A boy and a tiger become friends. This is a relationship that should surprise us, amaze us or perhaps frighten us. In any case, its exceptional character should arouse some emotion.

However, in The Tiger and the Child, this complicity between a human and a wild animal is presented as almost banal. That young Balmani is accompanied by a feline on his journey to the Himalayan mountains provokes very little reaction from the many people the duo meets on his way. In the Nepalese capital, passers-by are not surprised to see a teenager walking a big cat on a leash. The orphan’s companion could have been a dog, the reactions would have been the same.

We are also looking for emotions in Balmani, interpreted by Sunny Pawar (Lion). The main character displays a rather neutral face throughout his adventure. He returns to his old home and finds memories of his mother? He seems more indifferent than sad. Meeting old friends? They all seem happier than him to be together.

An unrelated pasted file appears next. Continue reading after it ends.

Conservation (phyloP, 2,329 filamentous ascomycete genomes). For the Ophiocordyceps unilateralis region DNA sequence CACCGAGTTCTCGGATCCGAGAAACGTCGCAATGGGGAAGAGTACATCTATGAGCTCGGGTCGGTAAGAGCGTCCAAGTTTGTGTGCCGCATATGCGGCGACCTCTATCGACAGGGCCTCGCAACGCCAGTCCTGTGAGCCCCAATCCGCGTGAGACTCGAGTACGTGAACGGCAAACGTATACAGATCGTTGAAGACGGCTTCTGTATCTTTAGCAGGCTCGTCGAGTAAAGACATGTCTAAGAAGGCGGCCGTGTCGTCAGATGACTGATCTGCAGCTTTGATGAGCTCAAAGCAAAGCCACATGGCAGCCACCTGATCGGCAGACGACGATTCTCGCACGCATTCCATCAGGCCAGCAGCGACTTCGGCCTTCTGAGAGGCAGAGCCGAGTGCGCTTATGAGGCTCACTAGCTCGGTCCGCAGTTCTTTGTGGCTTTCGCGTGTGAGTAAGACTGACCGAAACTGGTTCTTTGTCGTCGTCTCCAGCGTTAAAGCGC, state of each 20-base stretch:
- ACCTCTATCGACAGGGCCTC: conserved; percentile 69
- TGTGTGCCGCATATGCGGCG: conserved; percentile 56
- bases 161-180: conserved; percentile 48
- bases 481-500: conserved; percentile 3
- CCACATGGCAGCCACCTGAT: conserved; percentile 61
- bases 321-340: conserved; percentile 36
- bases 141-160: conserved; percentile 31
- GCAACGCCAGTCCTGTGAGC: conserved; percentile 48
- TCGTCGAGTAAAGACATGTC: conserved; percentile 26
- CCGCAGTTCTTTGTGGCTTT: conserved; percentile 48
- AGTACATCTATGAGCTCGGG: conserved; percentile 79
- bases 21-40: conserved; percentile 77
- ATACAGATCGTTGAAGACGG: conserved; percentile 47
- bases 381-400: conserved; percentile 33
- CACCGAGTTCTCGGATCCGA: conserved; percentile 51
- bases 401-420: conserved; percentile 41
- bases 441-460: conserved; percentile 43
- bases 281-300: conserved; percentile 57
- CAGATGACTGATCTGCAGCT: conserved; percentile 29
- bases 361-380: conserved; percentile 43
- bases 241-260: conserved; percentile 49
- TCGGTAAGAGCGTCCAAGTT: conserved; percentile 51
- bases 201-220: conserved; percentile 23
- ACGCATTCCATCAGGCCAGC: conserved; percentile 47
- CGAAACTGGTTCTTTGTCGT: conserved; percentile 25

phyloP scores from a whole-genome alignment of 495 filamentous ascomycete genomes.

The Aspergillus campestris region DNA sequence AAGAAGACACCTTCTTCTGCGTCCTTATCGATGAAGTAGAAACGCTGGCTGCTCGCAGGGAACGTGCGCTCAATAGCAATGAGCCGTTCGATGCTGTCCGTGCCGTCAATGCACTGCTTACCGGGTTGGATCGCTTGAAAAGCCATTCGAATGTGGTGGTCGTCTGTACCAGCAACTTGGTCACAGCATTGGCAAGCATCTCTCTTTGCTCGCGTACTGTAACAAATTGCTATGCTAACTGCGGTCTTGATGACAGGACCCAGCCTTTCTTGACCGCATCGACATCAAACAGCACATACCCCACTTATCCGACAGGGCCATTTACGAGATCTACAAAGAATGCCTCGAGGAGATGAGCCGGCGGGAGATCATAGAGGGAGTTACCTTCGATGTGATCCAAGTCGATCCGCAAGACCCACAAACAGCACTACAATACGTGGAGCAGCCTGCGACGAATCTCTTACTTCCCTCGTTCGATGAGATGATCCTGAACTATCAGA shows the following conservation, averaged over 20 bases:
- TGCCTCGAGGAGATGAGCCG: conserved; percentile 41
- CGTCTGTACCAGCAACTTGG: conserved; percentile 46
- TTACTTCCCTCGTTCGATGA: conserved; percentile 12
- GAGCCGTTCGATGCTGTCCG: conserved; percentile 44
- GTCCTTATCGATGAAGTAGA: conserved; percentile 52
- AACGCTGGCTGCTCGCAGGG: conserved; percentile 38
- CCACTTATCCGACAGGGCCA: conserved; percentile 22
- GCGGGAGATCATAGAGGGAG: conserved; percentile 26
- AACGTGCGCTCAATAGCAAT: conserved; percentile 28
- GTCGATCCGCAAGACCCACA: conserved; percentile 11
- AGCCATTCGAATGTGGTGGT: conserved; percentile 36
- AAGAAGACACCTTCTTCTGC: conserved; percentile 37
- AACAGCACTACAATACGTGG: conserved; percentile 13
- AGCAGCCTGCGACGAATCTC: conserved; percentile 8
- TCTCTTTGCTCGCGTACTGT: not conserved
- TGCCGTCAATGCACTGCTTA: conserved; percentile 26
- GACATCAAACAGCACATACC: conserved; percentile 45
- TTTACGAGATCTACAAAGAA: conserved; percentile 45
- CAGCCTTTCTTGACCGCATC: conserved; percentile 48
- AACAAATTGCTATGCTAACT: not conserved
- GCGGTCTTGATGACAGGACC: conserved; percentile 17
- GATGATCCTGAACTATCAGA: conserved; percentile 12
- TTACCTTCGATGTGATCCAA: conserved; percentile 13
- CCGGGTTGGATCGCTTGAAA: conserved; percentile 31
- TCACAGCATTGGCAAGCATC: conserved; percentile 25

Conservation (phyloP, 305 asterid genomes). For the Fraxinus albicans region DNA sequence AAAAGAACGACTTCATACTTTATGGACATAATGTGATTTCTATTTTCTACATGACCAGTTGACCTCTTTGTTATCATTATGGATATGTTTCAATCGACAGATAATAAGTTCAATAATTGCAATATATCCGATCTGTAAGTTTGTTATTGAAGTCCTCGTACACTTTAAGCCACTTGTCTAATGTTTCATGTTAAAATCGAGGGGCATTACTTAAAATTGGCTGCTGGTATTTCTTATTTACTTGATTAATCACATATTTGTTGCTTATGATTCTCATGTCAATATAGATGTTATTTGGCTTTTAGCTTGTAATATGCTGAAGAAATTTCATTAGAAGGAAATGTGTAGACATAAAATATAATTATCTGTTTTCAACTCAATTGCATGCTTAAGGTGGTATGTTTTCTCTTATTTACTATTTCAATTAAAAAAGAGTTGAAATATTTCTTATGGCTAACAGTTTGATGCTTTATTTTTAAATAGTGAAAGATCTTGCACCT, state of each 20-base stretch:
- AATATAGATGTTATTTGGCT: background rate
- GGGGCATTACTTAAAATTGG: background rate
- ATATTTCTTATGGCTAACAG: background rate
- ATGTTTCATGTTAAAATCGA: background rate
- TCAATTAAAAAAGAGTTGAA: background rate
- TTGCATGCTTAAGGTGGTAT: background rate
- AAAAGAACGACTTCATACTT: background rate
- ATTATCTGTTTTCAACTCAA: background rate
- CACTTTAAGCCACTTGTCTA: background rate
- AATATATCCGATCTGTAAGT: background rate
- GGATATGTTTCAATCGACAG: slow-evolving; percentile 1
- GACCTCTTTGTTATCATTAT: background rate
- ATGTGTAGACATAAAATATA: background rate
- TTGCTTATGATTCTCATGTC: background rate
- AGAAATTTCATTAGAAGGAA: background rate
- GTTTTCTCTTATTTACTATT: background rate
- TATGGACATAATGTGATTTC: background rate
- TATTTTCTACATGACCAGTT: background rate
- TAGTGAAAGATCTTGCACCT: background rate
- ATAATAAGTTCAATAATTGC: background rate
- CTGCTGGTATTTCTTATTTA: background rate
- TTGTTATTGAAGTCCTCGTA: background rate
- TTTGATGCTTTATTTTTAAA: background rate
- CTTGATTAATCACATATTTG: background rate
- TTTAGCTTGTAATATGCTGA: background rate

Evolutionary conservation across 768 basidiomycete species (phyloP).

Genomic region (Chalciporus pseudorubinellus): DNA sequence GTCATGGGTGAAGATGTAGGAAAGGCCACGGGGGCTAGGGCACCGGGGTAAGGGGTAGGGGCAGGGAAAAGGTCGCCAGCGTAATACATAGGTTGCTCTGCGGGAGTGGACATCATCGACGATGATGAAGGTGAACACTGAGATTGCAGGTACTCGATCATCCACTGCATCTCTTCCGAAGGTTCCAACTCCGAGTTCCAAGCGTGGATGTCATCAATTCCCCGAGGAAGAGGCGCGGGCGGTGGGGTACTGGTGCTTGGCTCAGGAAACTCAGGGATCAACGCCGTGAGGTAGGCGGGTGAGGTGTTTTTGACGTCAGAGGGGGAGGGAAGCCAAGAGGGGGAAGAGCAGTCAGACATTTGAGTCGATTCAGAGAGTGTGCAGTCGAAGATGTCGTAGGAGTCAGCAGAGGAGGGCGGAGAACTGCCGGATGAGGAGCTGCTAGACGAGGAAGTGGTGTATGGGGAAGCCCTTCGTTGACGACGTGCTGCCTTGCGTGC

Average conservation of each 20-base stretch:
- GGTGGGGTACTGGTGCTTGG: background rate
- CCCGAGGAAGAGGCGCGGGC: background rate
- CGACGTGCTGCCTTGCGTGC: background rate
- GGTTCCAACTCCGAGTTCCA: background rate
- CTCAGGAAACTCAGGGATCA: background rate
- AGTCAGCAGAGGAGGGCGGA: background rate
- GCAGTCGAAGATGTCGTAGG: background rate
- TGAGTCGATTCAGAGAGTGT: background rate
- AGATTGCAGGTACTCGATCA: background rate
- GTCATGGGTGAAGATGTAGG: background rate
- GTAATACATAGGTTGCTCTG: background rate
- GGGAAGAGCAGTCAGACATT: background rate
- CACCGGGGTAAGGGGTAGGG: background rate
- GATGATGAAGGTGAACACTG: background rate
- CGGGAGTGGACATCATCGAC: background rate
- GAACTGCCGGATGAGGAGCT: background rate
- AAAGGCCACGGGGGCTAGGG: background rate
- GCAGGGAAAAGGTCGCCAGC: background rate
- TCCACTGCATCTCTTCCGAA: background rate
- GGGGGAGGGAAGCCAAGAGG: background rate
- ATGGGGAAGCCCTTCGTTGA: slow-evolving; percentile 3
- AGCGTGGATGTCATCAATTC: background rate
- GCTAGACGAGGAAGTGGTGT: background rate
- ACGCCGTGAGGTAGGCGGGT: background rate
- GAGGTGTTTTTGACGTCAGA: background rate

One of the moments where you see the teenager’s emotions the most shine through? No, it’s not when he comes face to face with the poacher who is chasing him (there, fear would have been in order).

He is rather panicked during a swim with a friend when he realizes that the tiger is not with him. However, it is precisely Balmani who, a few scenes earlier, left the animal of his own free will at the camp of a nomadic tribe that welcomed them. In short, it is difficult to understand this sudden fear. We would have liked this surplus of emotion to be put to better use.

Moreover, note that some elements of the scenario are rather weak. Why is an orphanage employee helping the poacher? To be able to buy a motorcycle… Here is a good reason to put the life of a young person in danger.

However, the feature film has a great strength: that of introducing children and their parents to absolutely magnificent landscapes. Shot with a reduced technical team in the Himalayan mountains, the film highlights the beauty of this corner of the planet. The images of tigers are also fascinating. It is here that we see all the experience of the Italian director Brando Quilici who, in the past, has made documentaries for National Geographic.

If in this film the human failed to amaze us, nature did it hands down.